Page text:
What do you view as food?

Cultures vary on what may be considered food. Chinese cuisine features "vegetables with duck's blood," "Entrails of ox with bean curd," and my favorite, "beef with fungus," by which they mean mushrooms. Once at lunch, an older Chinese colleague picked up his chopsticks and showed me respect by piling wormy food on Joe's plate. "Eels!" he said proudly. Out of politeness, Joe managed to swallow a few and the man gave him more.

Standards of cleanliness and food disposal also vary. I am told that restaurant food left in common bowls is recycled. Above, a woman selling live eels in an open market.

Sunday, July 30, 2006

Closing Ceremony

The "Closing Ceremony" of our teacher training featured zany skits reminiscent of camp as well as pompous academic speeches and awards. Above: a teacher participant doing a Kung Fu routine. Below: yours truly and her fellow teachers are given ostentatious certificates of merit by the Chinese educational authority in bright red, gold embossed folders.

Lion Bridge Sundae

Our hotel is located on a "walking street," i.e. one closed to traffic. Its name is Lion Bridge, so named for the archway at its head, which is decorated with lions (see above). On his final evening in Nanjing, I treated Joe to an after dinner "Lion Bridge Sundae" at one of Nanjing's upscale restaurants.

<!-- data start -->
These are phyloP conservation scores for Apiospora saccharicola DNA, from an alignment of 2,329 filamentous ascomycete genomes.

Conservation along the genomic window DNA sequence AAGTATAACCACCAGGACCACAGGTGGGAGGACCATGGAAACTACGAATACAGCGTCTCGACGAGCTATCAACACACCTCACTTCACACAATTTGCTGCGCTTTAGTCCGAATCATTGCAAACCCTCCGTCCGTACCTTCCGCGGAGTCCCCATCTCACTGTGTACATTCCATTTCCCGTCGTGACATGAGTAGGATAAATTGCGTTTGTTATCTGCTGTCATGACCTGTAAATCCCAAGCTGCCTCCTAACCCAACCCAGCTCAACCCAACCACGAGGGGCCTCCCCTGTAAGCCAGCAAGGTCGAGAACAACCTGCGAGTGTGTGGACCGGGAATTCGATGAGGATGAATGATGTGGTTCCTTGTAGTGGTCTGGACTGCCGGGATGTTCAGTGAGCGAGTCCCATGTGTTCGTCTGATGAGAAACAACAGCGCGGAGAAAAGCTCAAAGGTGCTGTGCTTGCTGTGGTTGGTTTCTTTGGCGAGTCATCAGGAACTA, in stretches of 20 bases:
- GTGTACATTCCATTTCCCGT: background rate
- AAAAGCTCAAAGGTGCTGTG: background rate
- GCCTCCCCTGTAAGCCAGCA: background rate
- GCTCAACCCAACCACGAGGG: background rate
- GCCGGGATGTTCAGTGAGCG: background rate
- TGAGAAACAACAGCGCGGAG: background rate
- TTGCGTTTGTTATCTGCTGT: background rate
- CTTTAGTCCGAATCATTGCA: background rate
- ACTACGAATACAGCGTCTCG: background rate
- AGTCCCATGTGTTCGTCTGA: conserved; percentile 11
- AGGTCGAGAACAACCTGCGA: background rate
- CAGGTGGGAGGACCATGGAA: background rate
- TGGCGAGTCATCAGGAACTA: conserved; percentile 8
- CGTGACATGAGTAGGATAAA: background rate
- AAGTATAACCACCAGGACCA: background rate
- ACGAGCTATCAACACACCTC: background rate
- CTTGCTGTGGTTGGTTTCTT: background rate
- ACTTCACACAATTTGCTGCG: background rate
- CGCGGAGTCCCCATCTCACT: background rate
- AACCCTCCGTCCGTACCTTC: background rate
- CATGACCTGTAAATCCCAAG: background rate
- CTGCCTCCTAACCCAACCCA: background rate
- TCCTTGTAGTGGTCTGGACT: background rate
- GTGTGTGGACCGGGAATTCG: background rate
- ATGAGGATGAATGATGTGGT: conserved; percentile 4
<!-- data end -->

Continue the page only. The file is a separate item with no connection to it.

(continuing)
Exotic species

Westerners are still something of a curiosity in Nanjing. These young ladies stopped Joe and asked him to pose for keepsake pictures. Then they wanted my picture, too. We're very visible-- kind of like zebras, kangaroos, or other exotic wildlife.

Song of Ascents

Many Chinese monuments and temples are built on a multi-tiered plan, where visitors climb multiple levels of stairs before reaching the shrine or attraction. The experience is both moving and ennervating, especially on a hot day. Here, Joe stands on the steps of the Sun Yat Sen mausoleum. Both Communist and Nationalist Chinese acknowledge the contributions of this great leader, who in the early part of the last century, put an end to China's corrupt dynasties.

Beauregard's fifteen minutes of fame

When one teaches foreign language, any method that encourages use of the second language is a good one. I pressed Joe's puppets into service, and they traveled to China with me. Above, two teachers in our training dramatize "The Owl and the Pussycat," Edward Lear's classic narrative poem about two mismatched animals who travel the world and find happiness in unlikely places. It's one of my favorites-- maybe I overidentify with the animal protagonists. Nowadays it is impossible to use this poem with American groups because of passages such as the following:

The owl looked up at the stars above
And sang to a small guitar,
"O lovely pussy, O pussy my love,
What a beautiful pussy you are, you are;
What a beautiful pussy you are."

For Chinese audiences, the term 'pussy' simply denotes 'feline', and we did not add to their fund of idioms in this particular case. The Lear piece featured Robert Cats, Joe's bobcat puppet, the spotted owl, Pearl the pig, and various sock puppets created by the teachers in our workshop.

Joe's best known puppet is the bayou bloodhound, Beauregard. When the Yangtze Late Edition
visited our classroom, the photographer was quite taken with this puppet. Accordingly, Beauregards face appeared on page 2 of the major Chinese newspaper. Congratulations, Beau!

What does tomorrow mean? It is 5:30 pm here, but at home it’s 5:00 in the morning. I leave Weihai tomorrow and make a stop in Beijing. ...